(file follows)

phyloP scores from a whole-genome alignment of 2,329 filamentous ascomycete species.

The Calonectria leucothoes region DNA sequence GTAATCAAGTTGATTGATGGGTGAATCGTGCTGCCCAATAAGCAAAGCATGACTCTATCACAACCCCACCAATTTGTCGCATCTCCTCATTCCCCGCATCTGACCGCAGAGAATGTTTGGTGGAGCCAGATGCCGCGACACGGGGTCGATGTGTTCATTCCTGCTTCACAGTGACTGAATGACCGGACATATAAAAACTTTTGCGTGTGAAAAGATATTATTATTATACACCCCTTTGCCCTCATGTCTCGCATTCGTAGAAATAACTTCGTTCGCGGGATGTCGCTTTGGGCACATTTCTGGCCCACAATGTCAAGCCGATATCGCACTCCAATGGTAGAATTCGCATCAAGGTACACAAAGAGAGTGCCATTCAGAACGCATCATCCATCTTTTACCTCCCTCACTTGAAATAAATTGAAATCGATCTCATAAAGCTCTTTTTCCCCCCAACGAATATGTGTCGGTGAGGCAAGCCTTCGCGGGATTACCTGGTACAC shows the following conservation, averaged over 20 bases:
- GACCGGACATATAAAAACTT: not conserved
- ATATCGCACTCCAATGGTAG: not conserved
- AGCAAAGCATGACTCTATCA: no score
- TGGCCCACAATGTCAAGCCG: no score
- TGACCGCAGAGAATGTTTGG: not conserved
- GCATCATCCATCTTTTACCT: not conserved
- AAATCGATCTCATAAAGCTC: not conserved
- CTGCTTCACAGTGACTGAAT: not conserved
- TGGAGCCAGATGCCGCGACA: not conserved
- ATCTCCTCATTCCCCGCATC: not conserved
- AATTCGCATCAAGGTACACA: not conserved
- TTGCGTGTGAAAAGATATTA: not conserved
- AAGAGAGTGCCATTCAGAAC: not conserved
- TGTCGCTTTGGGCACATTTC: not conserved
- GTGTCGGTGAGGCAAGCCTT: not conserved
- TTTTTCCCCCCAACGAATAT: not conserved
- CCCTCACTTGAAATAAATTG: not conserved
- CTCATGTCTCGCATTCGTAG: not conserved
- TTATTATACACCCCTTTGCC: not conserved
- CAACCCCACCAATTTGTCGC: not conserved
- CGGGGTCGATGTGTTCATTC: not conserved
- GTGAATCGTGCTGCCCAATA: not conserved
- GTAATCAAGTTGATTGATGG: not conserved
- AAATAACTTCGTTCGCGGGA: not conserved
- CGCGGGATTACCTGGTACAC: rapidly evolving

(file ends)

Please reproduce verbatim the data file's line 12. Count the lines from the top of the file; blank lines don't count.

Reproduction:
- ATCTCCTCATTCCCCGCATC: not conserved